The basis of a successful research department isn’t cutting-edge research. It’s the everyday nitty-gritty grind of analysing syndicated research and tracking the opinions of readers and non-readers.

Cutting-edge research and big-market surveys are all fine and dandy, and sometimes needed for a newspaper to make some sort of paradigm shift. But let’s face it, how often does that happen? And how many of you feel there are no budget restraints on research at your newspaper? Instead, the ability to make the most of syndicated surveys and basic tracking of your readers and non-readers is what brings the greatest rewards in the long run.

For instance, apart from socio-demographic data, the national readership survey in Sweden contains an abundance of information about our readers and our competitors’ readers: media consumption, lifestyles, interests, shopping habits and preferences. By mastering all that information and spreading it across all departments of the newspaper, everybody is up to speed on what makes our readers tick, enabling us to make better decisions on behalf of the newspaper.

However, the National Readership Survey is for everybody and although the postal survey in Sweden runs for 48 pages, there are no questions about what people like and dislike about our newspaper. That is why Dagens Nyheter has complemented the National Readership Survey with our own continuous market survey for the last 20 years or so.

Obviously, our surveys aim to dig a little deeper in areas of special interest to Dagens Nyheter. By doing this several times a year for several years, we have amassed a great deal of information about what our readers think is important and what they think we are good (and bad) at.

One of the benefits of this kind of perseverance is that many times when we are contemplating changes or new initiatives at the newspaper, chances are the information is already available and there is little or no need for further market research.

By committing to a number of market surveys each year, the cost is actually quite reasonable considering the number of questions we ask and the number of respondents we reach each year. The survey is based on questions about the sections of Dagens Nyheter to monitor how they are perceived by our readers. Each survey is also sprinkled with questions about more pressing matters that the editorial, advertising or marketing departments have on their mind here and now.

There are a couple of benefits of this kind of basic tracking; let me exemplify those benefits by giving you a recent example of how this is at the core of making good decisions. DN World, a monthly foreign news supplement, was launched in October last year. This spring it won second prize in New Brand/Product/Audience Development at INMA Awards in New York.

There was very little specific market research being done ahead of the launch of DN World. Editors already knew our readers think foreign news is very important, and they knew our readers think we are good — nay, great — at reporting foreign news. Because of our continuous, cost-effective research, they knew our readers have thought so for the last 20 years. In my view that is a more solid base for a decision to launch a new product than focus groups or a big survey where you ask people if they would like something they have never seen (which by the way is how many market surveys are set up, providing very little useful information at a high cost).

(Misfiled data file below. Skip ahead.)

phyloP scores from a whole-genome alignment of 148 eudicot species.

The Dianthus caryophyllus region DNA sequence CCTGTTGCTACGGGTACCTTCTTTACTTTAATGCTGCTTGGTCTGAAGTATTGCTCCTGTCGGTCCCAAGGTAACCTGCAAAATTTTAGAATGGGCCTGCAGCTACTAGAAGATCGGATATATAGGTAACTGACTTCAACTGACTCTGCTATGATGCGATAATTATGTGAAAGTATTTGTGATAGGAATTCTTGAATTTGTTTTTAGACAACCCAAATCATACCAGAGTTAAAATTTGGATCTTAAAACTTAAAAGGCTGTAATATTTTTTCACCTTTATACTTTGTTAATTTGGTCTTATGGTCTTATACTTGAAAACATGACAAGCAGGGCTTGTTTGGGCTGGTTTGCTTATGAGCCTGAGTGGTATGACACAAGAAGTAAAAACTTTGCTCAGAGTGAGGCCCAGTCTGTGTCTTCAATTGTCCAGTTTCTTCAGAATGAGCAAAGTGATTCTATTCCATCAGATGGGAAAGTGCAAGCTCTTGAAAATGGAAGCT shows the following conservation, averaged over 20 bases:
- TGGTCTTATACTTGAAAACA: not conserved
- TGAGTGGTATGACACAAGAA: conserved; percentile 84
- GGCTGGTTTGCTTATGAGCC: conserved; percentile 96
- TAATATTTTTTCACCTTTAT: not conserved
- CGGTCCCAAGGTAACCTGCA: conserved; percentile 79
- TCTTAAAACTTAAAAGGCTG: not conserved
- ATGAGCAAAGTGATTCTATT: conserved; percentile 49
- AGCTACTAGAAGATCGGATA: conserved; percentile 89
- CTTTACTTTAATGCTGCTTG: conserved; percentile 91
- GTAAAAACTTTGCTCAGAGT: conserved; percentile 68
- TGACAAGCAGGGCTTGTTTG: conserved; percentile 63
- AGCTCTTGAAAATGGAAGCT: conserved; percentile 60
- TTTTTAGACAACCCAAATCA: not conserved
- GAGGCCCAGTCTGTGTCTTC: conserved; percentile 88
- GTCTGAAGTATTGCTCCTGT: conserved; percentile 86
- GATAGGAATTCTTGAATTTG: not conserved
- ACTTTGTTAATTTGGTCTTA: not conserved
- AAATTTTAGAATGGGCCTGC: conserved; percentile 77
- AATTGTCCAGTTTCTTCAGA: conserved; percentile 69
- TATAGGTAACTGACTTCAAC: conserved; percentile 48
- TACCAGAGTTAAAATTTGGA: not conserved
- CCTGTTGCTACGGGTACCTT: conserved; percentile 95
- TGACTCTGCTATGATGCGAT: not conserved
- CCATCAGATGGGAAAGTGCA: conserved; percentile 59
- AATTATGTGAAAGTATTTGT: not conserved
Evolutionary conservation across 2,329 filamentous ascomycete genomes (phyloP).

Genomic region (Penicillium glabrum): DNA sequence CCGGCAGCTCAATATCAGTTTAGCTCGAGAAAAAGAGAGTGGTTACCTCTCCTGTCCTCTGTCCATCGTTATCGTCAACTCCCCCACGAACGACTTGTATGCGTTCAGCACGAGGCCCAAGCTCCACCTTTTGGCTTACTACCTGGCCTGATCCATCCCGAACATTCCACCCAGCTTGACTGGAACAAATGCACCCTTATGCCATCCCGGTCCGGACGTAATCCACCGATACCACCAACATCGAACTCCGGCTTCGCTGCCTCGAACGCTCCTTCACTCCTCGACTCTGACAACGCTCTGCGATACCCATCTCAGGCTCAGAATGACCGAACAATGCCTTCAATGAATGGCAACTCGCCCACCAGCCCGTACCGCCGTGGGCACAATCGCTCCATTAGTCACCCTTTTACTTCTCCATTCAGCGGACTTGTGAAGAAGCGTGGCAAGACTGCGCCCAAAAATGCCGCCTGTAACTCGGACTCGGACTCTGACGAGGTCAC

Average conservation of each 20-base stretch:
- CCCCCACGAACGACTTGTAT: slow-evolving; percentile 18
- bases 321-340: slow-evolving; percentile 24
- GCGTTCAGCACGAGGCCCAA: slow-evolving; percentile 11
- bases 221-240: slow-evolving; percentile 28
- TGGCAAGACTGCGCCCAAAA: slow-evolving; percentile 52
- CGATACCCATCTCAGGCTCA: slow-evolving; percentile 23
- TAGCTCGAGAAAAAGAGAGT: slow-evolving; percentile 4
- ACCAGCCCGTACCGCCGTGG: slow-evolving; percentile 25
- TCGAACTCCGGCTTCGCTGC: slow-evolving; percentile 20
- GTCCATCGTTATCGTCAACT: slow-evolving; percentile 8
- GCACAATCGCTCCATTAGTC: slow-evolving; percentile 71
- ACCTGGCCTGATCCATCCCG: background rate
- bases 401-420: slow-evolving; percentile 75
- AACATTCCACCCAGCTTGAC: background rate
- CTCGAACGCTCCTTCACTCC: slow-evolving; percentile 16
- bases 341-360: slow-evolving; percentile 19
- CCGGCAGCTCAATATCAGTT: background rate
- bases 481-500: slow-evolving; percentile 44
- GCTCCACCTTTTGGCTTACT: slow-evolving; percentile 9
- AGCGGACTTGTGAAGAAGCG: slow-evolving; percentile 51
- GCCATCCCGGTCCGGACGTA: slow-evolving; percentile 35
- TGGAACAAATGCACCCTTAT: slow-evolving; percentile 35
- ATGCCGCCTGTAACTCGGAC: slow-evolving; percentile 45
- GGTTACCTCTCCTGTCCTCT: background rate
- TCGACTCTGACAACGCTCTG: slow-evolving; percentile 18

Not only do we know that our readers value and like our foreign news enough to give the editors confidence in launching a new product, we also know which readers value and like foreign news the most and are most likely to read a magazine-type supplement entirely about foreign news. This is, of course, a huge help to the advertising department when they try to attract advertisers to help make it a profitable product. It also helps the marketing department to communicate the value of our new product with subscribers and potential subscribers of the newspaper.

Continuous tracking means knowing instead of having to find out. This creates another important advantage, which is reducing the time to market from conception of the idea. Instead of getting an idea and doing market research to find out whether it is viable, you can start planning how to implement the idea right away. Or, it helps to nip some bad ideas in the bud, since the basic knowledge is already there to act on.

In the best of all possible worlds, the research that leads to the intricate knowledge of editors and sales managers will actually be the inspiration behind a good idea. Just like a good newspaper brings the readers news they didn’t know they were interested in, good basic research can provide knowledge you didn’t know you needed until suddenly it gives you an idea.

I’m not saying we’re doing anything unique at Dagens Nyheter. In fact, I’m sure many newspapers complement NRS with continuous surveys or some sort of tracking. My point is, it’s the basic and comparatively inexpensive research that reaps the biggest rewards, and it’s important to remember that.

With the challenges facing newspapers the last couple of years, there has been a tendency to look for new and innovative research methods to find answers that will eradicate the problems. That’s fine, if you can afford it and if you are lucky to hitch your wagon to the “right” new method, but don’t forget the basics. That’s probably what helped bring success to your newspaper in the first place.

And judging by DN World, Sweden’s most-read news magazine six months after it was launched, the basics can still be pretty useful.